“If you are repulsed by some one to whom you try to speak of the salvation of Christ, do not become discouraged. Do not say, ‘I will never speak to him again regarding religious subjects.’ The angels of God may work upon his heart, and prepare him for that which you desire to impart to him. He who is our advocate in the heavenly courts, has bidden us carry his gospel into every part of the earth, and he gives us the comforting assurance, ‘Lo, I am with you alway, even unto the end of the world.’ Shall one of us hold back from engaging in this service with him? RH December 2, 1909, par. 16

“As a people we need to arouse, that we may realize the value that Christ has placed upon the human soul. Day by day we are brought in contact with those who are unsaved, and shall we let them go as though they had no souls to save? Since I left Washington, I have passed through city after city, and I have asked the question, Who is laboring here? Who feels a burden to go from house to house, visiting and praying with the people, and carrying to them the precious publications containing the truths that mean eternal life to those who receive them? There is a work for women as well as for men. Paul speaks of the women who labored with him in the gospel. All who dedicate themselves unreservedly to God will have a message to bear.” RH December 2, 1909, par. 17

Wednesday morning, June 30, Mrs. White and a party, including Elder and Mrs. Edmed and Elder Haskell, accompanied Elder Gilbert to Concord, Mass. A few hours were spent in driving about the beautiful and historic portions of Concord, then the party were driven out to the property that has been secured as a refuge home for Jewish workers and converts. The home is beautifully located, and the buildings seem well adapted to the work. Elder Gilbert and his associates have labored untiringly in the securing and fitting up of the institution. RH December 2, 1909, par. 18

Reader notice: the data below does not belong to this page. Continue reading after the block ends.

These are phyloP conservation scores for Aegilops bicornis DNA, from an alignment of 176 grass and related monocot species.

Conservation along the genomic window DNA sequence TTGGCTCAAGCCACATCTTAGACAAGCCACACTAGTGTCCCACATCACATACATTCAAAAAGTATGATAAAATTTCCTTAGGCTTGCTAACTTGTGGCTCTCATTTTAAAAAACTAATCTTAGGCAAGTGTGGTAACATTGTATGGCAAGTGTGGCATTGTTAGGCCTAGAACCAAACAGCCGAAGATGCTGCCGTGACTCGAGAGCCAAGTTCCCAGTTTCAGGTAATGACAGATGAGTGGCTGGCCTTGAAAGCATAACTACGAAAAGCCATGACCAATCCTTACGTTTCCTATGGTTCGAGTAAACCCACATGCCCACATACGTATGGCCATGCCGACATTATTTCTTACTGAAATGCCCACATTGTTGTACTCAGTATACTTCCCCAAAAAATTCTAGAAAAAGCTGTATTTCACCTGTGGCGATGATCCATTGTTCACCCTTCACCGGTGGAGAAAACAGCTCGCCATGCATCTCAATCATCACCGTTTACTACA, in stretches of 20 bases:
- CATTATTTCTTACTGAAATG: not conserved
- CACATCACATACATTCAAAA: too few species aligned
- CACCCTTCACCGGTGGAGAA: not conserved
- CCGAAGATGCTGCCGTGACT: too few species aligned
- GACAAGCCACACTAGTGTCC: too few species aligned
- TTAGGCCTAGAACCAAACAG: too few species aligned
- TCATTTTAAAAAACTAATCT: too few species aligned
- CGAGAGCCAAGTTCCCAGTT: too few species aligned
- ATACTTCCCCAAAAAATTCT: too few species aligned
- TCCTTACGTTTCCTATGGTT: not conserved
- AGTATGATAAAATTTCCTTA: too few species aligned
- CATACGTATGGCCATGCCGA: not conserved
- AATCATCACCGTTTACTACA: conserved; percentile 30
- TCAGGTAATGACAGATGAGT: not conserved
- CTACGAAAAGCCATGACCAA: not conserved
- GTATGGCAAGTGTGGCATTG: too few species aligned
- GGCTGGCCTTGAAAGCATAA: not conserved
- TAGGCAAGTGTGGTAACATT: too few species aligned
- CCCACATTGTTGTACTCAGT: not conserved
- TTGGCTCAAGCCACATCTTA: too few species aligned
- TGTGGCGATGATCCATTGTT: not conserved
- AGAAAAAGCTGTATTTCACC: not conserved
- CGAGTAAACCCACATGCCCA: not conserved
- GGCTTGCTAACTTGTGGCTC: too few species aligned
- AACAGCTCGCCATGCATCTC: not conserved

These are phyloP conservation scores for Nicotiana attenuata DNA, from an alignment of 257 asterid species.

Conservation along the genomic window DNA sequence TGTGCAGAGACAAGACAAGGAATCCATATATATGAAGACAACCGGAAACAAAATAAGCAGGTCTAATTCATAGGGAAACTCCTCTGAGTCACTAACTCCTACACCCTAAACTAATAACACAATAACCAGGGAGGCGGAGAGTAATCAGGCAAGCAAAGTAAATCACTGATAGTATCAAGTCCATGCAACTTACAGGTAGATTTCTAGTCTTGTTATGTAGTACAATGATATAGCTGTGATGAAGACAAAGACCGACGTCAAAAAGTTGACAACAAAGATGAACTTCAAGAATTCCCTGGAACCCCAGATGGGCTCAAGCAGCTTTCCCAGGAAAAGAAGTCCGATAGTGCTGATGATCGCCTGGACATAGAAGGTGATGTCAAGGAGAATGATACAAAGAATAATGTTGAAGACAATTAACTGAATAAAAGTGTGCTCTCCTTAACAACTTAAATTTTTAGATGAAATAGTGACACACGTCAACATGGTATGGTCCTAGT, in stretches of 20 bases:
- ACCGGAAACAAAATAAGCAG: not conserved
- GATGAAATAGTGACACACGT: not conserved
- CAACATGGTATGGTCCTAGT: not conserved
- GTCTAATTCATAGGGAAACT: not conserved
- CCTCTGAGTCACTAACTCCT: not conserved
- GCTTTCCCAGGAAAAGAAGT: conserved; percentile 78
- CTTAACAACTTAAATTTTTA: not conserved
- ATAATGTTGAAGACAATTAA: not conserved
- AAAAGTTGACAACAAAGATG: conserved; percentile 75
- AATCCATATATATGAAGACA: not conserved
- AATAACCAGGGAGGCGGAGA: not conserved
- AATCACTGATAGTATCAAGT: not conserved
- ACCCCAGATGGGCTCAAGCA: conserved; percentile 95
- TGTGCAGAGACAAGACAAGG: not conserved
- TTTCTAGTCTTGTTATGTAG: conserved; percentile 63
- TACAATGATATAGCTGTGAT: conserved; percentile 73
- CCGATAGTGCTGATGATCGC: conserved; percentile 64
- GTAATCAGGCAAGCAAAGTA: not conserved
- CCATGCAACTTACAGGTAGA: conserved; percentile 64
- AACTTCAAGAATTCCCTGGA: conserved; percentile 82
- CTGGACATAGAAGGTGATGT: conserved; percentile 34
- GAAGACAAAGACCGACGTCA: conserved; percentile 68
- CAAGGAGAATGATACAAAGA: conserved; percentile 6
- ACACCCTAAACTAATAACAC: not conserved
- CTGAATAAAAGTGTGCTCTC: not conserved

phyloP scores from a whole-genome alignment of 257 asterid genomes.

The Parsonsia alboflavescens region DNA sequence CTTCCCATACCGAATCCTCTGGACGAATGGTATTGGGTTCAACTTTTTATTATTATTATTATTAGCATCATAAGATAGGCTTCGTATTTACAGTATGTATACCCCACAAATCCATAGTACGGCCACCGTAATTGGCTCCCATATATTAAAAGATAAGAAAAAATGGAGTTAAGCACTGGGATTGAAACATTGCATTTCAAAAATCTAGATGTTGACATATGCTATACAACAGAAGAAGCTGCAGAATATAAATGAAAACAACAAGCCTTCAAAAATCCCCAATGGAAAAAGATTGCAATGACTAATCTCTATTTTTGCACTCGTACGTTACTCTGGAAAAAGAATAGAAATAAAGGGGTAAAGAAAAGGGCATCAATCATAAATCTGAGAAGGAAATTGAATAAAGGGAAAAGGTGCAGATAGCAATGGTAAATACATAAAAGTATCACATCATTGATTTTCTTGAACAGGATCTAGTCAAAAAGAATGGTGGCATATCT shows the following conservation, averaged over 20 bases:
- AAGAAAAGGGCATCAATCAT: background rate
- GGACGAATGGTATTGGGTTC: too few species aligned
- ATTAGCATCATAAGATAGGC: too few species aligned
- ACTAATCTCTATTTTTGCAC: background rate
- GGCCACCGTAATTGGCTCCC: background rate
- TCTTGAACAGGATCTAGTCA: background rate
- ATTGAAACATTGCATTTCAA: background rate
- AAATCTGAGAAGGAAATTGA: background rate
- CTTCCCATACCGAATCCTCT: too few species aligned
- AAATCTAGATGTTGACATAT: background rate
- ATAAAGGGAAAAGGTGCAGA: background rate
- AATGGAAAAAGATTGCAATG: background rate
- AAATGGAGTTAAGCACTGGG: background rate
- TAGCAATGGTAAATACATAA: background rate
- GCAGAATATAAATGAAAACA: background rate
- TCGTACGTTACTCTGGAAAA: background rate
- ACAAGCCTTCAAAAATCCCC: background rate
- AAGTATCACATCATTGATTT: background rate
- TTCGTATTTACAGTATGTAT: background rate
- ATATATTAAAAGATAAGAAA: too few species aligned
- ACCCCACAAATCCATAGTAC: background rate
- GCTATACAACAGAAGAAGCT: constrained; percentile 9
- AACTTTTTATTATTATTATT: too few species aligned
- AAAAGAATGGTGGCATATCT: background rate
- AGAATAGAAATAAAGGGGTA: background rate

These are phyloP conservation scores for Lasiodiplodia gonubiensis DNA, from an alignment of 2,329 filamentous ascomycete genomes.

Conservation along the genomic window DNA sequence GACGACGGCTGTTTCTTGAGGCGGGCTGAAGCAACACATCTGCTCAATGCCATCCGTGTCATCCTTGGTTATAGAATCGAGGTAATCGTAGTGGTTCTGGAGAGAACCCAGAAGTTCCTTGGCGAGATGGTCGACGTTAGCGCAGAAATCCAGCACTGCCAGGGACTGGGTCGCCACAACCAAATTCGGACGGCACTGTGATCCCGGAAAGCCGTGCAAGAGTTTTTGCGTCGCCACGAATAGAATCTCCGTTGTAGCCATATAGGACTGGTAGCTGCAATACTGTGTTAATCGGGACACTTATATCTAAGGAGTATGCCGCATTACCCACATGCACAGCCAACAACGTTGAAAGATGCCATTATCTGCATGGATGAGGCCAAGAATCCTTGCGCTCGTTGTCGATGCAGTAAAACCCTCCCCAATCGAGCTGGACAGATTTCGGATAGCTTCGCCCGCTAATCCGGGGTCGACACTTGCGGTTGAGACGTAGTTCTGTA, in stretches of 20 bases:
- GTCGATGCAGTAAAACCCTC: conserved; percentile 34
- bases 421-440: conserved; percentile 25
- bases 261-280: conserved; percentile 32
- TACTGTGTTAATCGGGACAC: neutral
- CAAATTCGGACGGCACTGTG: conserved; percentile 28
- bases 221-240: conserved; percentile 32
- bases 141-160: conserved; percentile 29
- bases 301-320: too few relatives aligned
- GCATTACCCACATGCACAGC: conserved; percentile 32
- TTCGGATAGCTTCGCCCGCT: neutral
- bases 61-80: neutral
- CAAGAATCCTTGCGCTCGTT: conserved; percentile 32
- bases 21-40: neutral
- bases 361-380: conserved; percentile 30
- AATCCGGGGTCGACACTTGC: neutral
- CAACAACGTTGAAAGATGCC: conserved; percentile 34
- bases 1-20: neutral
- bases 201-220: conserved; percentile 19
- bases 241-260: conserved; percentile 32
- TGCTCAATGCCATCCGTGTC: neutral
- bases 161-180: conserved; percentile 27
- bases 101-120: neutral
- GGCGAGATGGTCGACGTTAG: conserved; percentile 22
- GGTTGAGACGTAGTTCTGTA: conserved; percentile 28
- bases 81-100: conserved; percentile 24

When the family were gathered for dinner, Mrs. White led out in earnest prayer, acknowledging with gratitude the providence of God that had led in the securing of the property, and asking His blessing to rest upon the work and the workers. After dinner the party were driven over a portion of the land, until it was necessary to hasten to take the train for South Lancaster. RH December 2, 1909, par. 19

Thursday morning, Mrs. White and her helpers drove to Sterling, a distance of about five miles from South Lancaster, to visit the “Pilgrims’ Rest,” a property recently purchased by the Atlantic Union Conference as a home for some of our aged brethren and sisters. This property consists of one hundred fourteen acres of land, a twenty-six-room house, and a well-built, commodious barn. The house was originally built by the town of Sterling. At the time of our visit, the building was being fitted up for use. Several applications had been made for admission, but the home had not been formally opened. RH December 2, 1909, par. 20

In securing this home, our brethren did not intend to ignore the obligations resting upon the relatives of our aged brethren and sisters to care for those of their own household. Nor would they remove from the members of local churches the responsibility of caring for the poor and needy among them. But there are some who have no one to whom they can look for sympathy or support, and for such as these the Pilgrims’ Rest gives promise for furnishing an ideal retreat. RH December 2, 1909, par. 21